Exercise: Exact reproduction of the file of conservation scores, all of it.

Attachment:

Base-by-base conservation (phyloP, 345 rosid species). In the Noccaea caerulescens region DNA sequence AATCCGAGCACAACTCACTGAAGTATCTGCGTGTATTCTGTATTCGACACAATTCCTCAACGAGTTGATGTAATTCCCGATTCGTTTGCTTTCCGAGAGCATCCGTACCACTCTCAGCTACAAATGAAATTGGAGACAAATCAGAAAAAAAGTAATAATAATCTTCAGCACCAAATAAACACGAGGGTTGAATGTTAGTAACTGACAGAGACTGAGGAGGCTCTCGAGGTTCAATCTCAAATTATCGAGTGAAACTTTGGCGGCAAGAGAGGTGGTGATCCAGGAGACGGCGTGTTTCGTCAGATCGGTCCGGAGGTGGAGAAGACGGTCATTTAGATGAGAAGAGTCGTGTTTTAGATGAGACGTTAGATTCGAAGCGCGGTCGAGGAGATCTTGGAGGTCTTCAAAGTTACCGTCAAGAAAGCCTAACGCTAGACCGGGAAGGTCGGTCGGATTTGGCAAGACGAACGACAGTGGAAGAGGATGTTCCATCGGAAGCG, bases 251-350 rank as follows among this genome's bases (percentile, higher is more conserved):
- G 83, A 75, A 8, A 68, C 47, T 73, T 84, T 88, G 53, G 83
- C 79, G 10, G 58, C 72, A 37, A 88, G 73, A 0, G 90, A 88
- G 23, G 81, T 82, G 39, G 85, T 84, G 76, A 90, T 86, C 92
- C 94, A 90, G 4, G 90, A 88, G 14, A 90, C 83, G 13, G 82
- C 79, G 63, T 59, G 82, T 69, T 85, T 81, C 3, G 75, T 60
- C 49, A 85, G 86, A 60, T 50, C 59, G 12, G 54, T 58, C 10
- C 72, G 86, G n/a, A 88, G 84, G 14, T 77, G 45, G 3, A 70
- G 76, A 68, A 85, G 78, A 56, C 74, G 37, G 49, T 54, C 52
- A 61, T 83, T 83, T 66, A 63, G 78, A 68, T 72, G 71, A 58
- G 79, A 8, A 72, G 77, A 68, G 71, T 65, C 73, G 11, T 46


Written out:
Base-by-base conservation (phyloP, 345 rosid species). In the Noccaea caerulescens region DNA sequence AATCCGAGCACAACTCACTGAAGTATCTGCGTGTATTCTGTATTCGACACAATTCCTCAACGAGTTGATGTAATTCCCGATTCGTTTGCTTTCCGAGAGCATCCGTACCACTCTCAGCTACAAATGAAATTGGAGACAAATCAGAAAAAAAGTAATAATAATCTTCAGCACCAAATAAACACGAGGGTTGAATGTTAGTAACTGACAGAGACTGAGGAGGCTCTCGAGGTTCAATCTCAAATTATCGAGTGAAACTTTGGCGGCAAGAGAGGTGGTGATCCAGGAGACGGCGTGTTTCGTCAGATCGGTCCGGAGGTGGAGAAGACGGTCATTTAGATGAGAAGAGTCGTGTTTTAGATGAGACGTTAGATTCGAAGCGCGGTCGAGGAGATCTTGGAGGTCTTCAAAGTTACCGTCAAGAAAGCCTAACGCTAGACCGGGAAGGTCGGTCGGATTTGGCAAGACGAACGACAGTGGAAGAGGATGTTCCATCGGAAGCG, bases 251-350 rank as follows among this genome's bases (percentile, higher is more conserved):
- G 83, A 75, A 8, A 68, C 47, T 73, T 84, T 88, G 53, G 83
- C 79, G 10, G 58, C 72, A 37, A 88, G 73, A 0, G 90, A 88
- G 23, G 81, T 82, G 39, G 85, T 84, G 76, A 90, T 86, C 92
- C 94, A 90, G 4, G 90, A 88, G 14, A 90, C 83, G 13, G 82
- C 79, G 63, T 59, G 82, T 69, T 85, T 81, C 3, G 75, T 60
- C 49, A 85, G 86, A 60, T 50, C 59, G 12, G 54, T 58, C 10
- C 72, G 86, G n/a, A 88, G 84, G 14, T 77, G 45, G 3, A 70
- G 76, A 68, A 85, G 78, A 56, C 74, G 37, G 49, T 54, C 52
- A 61, T 83, T 83, T 66, A 63, G 78, A 68, T 72, G 71, A 58
- G 79, A 8, A 72, G 77, A 68, G 71, T 65, C 73, G 11, T 46